Small state teacher union groups flexed their muscles, overturning reform-style initiatives in Idaho and South Dakota. The gem state saw all three laws triumphed by Superintendent of Public Instruction Tom Luna overturned. Opponents outspent the “Luna Laws” $3.6 million to $2.8 million, based on the latest state filings. The three laws—which were approved by the Legislature in 2011—were the following, per Boise Weekly:

No. 1, which limited teachers’ bargaining rights; No. 2, which instituted new bonus structures for educators, and No. 3, which would have required putting laptops in the hands of more Gem State students.

Read up on the other ballot initiatives Michael Petrilli of the Fordham Institute says were a disappointment to the reform camp.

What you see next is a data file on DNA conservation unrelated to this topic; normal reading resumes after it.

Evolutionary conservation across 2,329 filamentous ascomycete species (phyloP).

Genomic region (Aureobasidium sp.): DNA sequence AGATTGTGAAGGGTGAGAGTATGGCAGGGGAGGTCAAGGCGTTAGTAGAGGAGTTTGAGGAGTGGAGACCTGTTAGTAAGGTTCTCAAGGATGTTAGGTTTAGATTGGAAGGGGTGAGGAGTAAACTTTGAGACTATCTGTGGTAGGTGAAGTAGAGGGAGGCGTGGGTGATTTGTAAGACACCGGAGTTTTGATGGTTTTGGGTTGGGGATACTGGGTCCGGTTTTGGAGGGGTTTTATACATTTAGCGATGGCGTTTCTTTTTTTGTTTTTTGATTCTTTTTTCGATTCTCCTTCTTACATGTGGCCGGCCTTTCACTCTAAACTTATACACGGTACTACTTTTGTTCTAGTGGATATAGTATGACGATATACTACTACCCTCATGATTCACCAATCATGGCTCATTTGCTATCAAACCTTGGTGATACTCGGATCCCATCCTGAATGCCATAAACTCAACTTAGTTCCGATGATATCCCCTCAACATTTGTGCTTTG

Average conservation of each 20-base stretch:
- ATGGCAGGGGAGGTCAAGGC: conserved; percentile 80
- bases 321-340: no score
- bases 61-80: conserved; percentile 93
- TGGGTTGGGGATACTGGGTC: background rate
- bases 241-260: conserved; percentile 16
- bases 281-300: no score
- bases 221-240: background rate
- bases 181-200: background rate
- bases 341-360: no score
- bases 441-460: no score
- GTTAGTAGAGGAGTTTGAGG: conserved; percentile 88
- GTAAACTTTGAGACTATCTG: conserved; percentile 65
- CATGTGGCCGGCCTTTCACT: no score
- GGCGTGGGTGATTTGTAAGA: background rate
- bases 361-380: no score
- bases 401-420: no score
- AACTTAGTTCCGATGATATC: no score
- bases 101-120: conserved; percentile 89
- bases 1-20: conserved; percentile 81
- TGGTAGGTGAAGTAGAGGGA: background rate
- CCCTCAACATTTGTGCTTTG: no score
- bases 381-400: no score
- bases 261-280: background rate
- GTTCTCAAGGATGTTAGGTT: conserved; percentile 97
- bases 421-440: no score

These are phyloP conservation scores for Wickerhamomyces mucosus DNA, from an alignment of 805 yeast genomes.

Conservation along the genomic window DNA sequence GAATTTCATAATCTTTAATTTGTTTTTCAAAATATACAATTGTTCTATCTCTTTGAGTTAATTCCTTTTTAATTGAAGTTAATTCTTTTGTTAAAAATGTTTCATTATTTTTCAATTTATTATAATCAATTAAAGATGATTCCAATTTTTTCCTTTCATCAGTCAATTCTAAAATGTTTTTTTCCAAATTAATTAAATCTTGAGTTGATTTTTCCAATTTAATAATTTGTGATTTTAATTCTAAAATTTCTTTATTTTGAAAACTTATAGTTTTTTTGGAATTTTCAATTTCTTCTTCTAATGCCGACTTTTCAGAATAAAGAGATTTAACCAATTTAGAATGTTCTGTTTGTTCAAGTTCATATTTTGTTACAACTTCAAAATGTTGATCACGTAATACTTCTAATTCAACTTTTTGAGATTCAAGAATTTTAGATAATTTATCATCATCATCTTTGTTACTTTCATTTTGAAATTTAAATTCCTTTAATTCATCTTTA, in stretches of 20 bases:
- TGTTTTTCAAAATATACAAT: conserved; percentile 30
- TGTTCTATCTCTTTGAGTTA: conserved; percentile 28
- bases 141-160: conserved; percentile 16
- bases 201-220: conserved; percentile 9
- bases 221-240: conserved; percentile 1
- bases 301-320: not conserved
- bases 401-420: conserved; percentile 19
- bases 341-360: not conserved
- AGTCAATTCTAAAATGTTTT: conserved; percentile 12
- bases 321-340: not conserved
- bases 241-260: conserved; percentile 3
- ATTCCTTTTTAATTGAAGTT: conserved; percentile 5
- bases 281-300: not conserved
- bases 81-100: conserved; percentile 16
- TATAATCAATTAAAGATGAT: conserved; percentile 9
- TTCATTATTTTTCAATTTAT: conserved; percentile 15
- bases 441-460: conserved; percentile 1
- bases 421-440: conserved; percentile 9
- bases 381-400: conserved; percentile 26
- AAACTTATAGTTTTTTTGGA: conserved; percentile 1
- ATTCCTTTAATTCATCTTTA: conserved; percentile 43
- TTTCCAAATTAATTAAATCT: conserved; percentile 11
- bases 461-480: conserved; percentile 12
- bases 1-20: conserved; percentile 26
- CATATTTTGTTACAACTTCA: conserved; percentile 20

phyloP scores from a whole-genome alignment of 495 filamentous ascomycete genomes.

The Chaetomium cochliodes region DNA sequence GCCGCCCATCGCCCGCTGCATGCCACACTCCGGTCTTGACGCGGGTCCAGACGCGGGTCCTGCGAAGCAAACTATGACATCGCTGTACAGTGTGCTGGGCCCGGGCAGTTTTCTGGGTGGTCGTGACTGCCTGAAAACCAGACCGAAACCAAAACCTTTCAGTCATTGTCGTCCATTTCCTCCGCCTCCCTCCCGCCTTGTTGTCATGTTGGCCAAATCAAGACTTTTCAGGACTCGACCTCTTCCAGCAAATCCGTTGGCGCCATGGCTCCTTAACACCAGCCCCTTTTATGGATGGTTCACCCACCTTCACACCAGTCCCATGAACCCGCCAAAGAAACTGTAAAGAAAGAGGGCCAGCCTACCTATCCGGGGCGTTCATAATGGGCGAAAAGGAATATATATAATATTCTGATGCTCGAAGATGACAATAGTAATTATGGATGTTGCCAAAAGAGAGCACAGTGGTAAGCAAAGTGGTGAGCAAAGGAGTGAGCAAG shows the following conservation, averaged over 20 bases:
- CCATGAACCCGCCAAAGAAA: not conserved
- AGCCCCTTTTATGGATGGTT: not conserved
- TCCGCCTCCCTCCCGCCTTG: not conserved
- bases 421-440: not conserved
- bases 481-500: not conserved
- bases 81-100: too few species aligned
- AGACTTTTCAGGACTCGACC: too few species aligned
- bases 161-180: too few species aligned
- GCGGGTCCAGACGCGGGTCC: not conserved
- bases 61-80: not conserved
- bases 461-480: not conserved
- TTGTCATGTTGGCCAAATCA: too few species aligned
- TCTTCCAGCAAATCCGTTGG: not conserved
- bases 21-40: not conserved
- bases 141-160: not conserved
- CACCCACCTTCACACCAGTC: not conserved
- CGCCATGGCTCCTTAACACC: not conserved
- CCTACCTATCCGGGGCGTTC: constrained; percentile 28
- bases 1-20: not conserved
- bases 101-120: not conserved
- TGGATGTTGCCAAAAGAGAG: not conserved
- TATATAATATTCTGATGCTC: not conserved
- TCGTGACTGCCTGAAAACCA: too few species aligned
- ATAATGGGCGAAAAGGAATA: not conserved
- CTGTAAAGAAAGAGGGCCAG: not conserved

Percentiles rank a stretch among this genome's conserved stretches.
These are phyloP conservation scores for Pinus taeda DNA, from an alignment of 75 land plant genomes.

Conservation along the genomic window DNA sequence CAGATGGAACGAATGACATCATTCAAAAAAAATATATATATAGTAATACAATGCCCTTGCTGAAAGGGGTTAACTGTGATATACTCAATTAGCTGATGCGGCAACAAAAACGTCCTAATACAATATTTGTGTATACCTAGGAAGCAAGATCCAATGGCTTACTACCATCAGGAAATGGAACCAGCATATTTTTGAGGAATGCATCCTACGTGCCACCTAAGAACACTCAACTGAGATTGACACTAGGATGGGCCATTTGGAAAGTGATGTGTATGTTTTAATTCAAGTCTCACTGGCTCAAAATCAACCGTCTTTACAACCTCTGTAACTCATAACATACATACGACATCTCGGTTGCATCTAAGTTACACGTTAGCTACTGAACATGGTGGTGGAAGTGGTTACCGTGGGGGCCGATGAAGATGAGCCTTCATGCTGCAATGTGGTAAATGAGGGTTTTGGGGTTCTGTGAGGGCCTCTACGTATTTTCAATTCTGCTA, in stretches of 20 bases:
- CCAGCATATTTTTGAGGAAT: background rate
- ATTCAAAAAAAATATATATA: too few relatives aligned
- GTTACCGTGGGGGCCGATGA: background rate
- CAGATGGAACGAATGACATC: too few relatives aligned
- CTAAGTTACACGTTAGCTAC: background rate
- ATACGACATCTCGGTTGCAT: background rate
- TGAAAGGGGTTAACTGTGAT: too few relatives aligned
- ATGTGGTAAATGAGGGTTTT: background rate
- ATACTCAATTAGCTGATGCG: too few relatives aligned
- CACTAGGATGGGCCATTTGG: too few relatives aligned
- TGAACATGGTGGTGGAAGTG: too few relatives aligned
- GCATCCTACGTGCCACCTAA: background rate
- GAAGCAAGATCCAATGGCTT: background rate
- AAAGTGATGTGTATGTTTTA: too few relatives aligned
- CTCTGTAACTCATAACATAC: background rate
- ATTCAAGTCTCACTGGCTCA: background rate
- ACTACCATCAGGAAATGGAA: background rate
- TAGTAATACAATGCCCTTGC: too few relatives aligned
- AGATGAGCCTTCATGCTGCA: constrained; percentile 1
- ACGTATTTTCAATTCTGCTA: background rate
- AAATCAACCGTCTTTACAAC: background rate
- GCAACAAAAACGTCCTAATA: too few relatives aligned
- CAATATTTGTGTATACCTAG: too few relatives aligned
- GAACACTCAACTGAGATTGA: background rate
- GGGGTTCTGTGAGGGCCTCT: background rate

Valerie Strauss at Washington Post’s The Answer Sheet has a summary of other important education-related items on state and local ballots.

In California, schools and its two public university systems were spared additional budget cuts after Proposition 30 passed. Gov. Jerry Brown stated the new revenues drawn from Prop. 30 could mean the state will have a balanced budget for the first time since 1998. The just-passed referendum raises the sales tax by a quarter cent for four years and imposes tax increases on incomes above $250,000 that range from 10.3 to 13.3 percent over the course of seven years. The tax increases will apply retroactively to incomes earned in 2012.